Albertas Graduated Driver Licensing System

New drivers, regardless of age, will be driving in a lower risk, more controlled environment under Alberta’s new Graduated Driver Licensing system. The program came into effect May 2003. The graduated program improves road safety by extending the learning stage for new drivers, helping them gain more experience and improve their skills before graduating to more demanding driving conditions. New drivers progress through two stages: Learner and Probationary.



To obtain a Learner’s licence (Class 7) you must:


  • Be 14 years of age or older
  • Pass a vision test and a written knowledge test on the rules of the road
  • Have parental consent if you are younger than 18 years of age


Learner’s Conditions:


  • Must hold a Learner’s licence (Class 7) for at least 1 year
  • Must be accompanied by a fully licenced (non-probationary) driver who is 18 years of age or older and who is seated next to the driver
  • Not permitted to drive from midnight to 5 a.m.
  • No more passengers than seat belts
  • Fewer demerit points are allowed than for fully licenced drivers
  • Have a zero alcohol level

Probationary Drivers

To become a Probationary Driver you must:


  • Be 16 years of age or older
  • Pass the standard Alberta road test


Probationary Conditions:


  • Must spend a minimum of 2 years as a Probationary Driver
  • No more passengers than seat belts
  • Fewer demerit points are allowed than for fully licensed drivers
  • Have a zero alcohol level
  • No upgrading to a commercial licence
  • Cannot serve as an accompanying driver to a Learner


To become a fully licenced driver (Class 5) you must:


  • Have been suspension free for the last year of the 2-year Probationary Stage
  • Pass an advanced road test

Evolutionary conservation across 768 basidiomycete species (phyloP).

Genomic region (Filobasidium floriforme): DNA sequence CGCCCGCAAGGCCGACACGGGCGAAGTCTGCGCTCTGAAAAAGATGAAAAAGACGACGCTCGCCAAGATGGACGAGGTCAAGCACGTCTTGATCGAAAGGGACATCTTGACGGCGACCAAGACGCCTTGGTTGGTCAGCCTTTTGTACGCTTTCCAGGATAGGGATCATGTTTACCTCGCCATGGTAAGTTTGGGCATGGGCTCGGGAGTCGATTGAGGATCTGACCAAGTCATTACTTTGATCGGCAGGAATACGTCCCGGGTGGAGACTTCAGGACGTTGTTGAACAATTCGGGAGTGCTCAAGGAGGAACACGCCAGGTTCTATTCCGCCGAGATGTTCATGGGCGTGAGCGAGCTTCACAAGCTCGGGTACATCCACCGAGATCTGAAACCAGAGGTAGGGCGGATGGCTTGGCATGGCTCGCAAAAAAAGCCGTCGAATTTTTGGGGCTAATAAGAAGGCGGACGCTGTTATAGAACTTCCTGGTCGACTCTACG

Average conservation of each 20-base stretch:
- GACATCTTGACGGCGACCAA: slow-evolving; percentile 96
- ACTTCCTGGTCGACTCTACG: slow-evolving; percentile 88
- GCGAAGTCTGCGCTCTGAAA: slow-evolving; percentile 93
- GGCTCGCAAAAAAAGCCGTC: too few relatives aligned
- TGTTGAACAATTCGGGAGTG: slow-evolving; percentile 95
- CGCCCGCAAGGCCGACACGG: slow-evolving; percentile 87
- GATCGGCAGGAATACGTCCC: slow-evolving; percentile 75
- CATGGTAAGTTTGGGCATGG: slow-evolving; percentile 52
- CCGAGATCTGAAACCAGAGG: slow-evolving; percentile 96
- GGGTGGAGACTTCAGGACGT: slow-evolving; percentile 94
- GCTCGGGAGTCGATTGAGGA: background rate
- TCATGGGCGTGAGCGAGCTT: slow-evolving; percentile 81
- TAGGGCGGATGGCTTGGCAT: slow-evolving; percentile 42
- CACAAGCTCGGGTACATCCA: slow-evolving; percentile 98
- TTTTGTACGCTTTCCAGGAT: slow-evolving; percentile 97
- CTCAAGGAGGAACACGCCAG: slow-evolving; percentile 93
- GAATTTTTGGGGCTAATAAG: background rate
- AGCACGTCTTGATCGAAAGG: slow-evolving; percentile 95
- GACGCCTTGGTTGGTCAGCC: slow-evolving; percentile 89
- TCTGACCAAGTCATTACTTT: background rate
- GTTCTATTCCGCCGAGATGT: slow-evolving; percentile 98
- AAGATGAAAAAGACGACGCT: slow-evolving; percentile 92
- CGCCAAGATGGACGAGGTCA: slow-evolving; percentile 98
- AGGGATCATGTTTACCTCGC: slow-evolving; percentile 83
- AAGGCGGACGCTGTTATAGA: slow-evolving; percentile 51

It will take a minimum of 3 years to complete both the Learner and Probationary stages, and 4 years if a driver gets their Learner’s licence at 14 years of age. To move from one stage to the next, drivers must show responsible driving behavior and sound driving skills and pass road tests.

Applicants for motorcycle licences (Class 6) as their first licence are also subject to the graduated license conditions.

Consequences Related To Graduated Licenses

Learner and probationary drivers with even a trace of alcohol in their blood are subject to a 24-hour suspension followed by a seven-day temporary driver permit and then a one-month driver’s licence suspension.

Fines and Penalties Specific to graduated licensing:


  • Conditions Penalty
  • Zero tolerance for alcohol
  • No more passengers than seatbelts
  • Driving after midnight
  • No accompanying driver
  • Immediate 30 day suspension
  • $100 fine and two demerit points
  • $100 fine and two demerit points
  • $150 fine and two demerit points


Strong support for Graduated Licences

There is strong support for graduated licensing in Alberta and throughout North America. Significant decreases in the collisions, injuries and deaths of new drivers have been seen in all provinces that have implemented a graduated program. In Ontario, collision rates for new drivers have decreased 30 per cent since the province introduced graduated licensing.